Now, having Virtual Office IL1.02 (my official designation) has its perks. Earl makes me breakfast and lunch 95% of the time. My schedule allows me a little bit of flexibility; I am able to work my most productive hours of the day. I know I need to get my meetings out of the way in the morning because I write better code in the afternoon. I’ve worked from the car on more than one occasion as Earl and I have made our way back east for the holidays or something. Conversely, when I solve a coding problem in my dreams, I can get up, fire up the computer, and write the winning code and then sleep a few extra minutes the following morning. Personally I am most productive working from home. I don’t need the socialization of an office environment. I actually find it very distracting, though when I have worked in the office those around me mean well.

Ideally I want to do a little more of the Digital Nomad thing during the summer months but work replaced my beautiful MacBook Pro with a Dell Ultrabook with a horrible screen resolution (1366×768). I don’t mind Windows 10, but the screen resolution is like trying to write code on an Etch-A-Sketch. This can be frustrating. I hope to have that rectified before the nice weather rolls around.

They say we need to dress for success; dress for the position you want, not the position you have. Working in my PJs would run contrary to this. I might even slip on a tie before the end of the week.

It feels good to look good.


The forecast says we’ve received the last of the snow that was predicted for Chicagoland this weekend. The skies are starting to clear a little bit. Forecasters are saying we’ll see temperatures above freezing in a day or two.

This photo was taken yesterday morning after the plows made their first pass early in the morning. The wall runs along the embankment of the nearby METRA tracks.

Another 6 to 8 inches fell last night. Folks are cleaning out again today. With three separate bands of snow passing through since Friday, some folks waited until today to start cleaning off their cars.

The heavily traveled streets have all been cleared by the city, but the side streets haven’t really been cleared yet. There’s a lot of street with just the tracks of multiple cars passing through.

Some folks have cleared out their traditional parking spot on the street, and in the tradition of Chicagoans, they call “dibs” after cleaning out their area. Dibs are marked with lawn furniture, shovels, children, and in the case, blue tubs.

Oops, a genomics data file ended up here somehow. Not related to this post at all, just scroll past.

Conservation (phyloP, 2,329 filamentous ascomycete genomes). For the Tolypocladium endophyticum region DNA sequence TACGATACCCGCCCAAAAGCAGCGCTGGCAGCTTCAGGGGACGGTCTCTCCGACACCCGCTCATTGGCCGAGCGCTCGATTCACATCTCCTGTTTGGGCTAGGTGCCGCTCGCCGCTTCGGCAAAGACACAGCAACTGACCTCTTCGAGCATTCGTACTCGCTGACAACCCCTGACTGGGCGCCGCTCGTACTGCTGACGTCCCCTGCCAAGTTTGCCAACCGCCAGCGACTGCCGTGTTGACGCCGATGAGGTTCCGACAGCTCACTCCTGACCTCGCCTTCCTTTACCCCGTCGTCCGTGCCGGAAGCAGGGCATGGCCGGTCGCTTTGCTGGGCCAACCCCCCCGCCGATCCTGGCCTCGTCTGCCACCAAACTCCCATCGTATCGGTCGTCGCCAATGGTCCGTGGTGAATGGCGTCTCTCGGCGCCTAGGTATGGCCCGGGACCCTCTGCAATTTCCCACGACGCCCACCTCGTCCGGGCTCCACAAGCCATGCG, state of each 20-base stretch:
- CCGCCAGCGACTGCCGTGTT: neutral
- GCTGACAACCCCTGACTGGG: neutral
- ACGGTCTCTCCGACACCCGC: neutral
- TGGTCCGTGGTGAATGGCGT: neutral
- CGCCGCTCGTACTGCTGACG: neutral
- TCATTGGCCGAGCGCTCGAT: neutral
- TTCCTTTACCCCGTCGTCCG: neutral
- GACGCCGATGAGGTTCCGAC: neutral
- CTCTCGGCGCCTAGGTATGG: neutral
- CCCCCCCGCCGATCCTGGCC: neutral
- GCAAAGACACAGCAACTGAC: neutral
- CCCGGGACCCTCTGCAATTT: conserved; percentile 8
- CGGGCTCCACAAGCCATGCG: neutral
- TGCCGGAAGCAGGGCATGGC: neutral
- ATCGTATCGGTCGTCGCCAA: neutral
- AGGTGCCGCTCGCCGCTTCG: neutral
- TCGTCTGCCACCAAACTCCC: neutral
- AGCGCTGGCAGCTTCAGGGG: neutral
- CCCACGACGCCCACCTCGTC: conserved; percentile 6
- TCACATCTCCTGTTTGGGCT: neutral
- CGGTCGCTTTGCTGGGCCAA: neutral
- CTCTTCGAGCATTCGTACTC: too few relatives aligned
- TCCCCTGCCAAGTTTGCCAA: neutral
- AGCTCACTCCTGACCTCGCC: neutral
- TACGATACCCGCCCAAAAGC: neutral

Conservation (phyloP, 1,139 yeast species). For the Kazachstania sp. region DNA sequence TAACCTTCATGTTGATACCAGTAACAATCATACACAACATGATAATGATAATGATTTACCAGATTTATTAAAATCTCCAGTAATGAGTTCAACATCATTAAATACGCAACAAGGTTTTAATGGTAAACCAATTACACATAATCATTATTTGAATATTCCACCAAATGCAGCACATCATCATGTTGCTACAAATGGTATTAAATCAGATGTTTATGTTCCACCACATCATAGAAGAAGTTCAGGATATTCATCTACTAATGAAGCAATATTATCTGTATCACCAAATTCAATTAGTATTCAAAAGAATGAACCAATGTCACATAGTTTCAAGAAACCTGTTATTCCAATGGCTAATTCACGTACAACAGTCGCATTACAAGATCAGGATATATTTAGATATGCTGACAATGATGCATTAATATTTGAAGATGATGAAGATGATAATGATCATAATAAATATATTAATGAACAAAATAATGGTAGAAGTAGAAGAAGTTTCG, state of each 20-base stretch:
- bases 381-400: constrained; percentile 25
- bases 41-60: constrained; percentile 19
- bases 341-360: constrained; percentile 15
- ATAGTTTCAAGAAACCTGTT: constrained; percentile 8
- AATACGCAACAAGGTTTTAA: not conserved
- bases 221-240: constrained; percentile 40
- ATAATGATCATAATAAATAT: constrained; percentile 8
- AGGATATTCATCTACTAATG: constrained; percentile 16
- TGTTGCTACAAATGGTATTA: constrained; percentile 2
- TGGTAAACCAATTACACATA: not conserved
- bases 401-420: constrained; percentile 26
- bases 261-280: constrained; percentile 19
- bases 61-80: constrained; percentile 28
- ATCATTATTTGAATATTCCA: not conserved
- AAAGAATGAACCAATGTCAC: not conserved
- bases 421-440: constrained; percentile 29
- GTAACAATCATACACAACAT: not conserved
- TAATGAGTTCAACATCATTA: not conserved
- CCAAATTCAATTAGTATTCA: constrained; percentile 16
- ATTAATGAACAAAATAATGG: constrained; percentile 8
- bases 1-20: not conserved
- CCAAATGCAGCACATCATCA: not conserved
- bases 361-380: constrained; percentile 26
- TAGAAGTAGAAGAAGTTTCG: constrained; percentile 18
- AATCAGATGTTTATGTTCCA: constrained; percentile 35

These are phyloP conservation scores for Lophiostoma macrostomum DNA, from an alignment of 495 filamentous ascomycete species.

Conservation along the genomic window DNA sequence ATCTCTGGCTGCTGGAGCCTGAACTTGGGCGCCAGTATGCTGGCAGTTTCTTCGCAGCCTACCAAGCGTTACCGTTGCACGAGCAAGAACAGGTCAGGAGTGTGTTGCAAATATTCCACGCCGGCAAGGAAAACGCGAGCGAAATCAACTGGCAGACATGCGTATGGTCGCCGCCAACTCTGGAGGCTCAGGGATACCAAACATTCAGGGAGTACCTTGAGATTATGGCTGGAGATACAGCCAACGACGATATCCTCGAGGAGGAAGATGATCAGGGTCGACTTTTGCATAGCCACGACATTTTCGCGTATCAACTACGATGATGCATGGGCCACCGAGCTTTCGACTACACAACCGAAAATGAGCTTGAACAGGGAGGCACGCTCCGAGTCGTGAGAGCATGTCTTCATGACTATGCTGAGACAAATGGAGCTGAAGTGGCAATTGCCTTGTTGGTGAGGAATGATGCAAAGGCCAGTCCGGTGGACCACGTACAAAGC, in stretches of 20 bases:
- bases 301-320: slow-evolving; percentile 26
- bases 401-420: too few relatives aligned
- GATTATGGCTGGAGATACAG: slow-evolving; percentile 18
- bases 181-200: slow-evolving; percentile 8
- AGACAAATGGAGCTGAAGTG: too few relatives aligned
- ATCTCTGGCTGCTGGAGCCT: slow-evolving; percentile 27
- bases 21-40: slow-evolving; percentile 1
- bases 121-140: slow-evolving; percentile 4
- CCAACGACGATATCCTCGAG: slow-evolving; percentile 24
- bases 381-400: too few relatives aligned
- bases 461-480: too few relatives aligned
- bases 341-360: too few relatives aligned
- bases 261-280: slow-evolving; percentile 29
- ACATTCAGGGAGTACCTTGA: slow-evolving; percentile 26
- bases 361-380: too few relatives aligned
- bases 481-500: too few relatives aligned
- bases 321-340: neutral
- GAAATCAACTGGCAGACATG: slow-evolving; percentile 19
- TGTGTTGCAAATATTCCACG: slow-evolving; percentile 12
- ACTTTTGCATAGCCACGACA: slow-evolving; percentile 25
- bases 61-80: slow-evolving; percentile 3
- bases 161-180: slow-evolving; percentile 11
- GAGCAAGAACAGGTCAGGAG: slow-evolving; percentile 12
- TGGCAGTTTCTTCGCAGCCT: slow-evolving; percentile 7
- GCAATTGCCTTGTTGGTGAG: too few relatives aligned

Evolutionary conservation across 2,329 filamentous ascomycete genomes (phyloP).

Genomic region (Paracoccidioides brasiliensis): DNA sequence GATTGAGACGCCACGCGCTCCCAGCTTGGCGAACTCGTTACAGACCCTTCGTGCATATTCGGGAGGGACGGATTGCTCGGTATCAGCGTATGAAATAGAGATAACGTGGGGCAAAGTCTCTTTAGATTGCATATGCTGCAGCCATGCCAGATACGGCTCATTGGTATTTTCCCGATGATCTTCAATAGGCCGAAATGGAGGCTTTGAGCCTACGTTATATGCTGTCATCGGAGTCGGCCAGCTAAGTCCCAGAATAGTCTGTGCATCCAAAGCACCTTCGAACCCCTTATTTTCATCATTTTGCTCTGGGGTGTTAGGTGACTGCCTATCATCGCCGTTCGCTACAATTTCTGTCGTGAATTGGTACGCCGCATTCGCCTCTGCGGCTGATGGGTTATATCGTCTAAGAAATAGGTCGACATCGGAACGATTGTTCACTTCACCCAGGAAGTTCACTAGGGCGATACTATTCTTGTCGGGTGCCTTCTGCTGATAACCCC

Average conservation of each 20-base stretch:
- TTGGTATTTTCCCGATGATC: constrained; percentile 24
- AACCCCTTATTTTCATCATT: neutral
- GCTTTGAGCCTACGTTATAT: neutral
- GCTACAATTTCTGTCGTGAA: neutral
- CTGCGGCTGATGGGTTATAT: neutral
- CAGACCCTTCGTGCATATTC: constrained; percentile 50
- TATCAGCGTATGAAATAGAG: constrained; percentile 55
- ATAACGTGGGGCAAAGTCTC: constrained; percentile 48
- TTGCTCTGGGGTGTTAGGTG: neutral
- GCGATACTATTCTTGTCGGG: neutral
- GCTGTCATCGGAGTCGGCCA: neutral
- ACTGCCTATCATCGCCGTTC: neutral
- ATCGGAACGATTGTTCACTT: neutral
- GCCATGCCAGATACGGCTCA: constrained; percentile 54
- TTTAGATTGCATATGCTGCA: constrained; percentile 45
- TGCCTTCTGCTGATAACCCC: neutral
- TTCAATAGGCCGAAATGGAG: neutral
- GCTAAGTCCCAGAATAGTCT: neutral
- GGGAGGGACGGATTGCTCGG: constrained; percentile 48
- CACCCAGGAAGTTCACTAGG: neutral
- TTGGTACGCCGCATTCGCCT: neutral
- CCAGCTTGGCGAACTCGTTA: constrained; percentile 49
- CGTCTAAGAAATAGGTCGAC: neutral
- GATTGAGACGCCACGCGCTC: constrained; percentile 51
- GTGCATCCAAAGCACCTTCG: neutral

One never takes a spot that someone has called dibs on. In some parts of the city that might result with a brick on your front seat or something. Don’t take the spot when someone calls dibs.

I’ve been enjoying walking around the surrounding neighborhoods. As people clean their sidewalks, shovel out their cars, or sweep their stoop, they seem pleasant enough. A lot of people have still wished me a good afternoon. That’s nice.

I have to admit that while winter is not my favorite season by any stretch of the imagination (it comes in at number three on the survey), the snow this winter isn’t really bothering me. It’s not a lot, at least by the standards set by my hometown (eastern Lake Ontario snowbelt) and more importantly, Earl and I have a condo and our Jeeps are parked in a heated parking garage.

I don’t mind snow, I just don’t like shoveling and plowing out driveways that are a couple of hundred feet long.

We are approaching mid-February. Spring is not a horrible amount of time away. We’ll be loving the sun soon enough.

In the meantime, say hello to a neighbor.


Randy Gardner and Tai Babilonia, photo from ESPN.

The family room in the house my dad built for us had a hardwood floor. The room wasn’t particularly big, but building a house and relocating from a 10’x50′ mobile home (with an 8’x35′ addition) into a two-story Colonial house left my parents with little resources for furnishing the new house. We had furniture, but there wasn’t a lot of it and much of it was second-hand. We had a lot of room to move in that family room.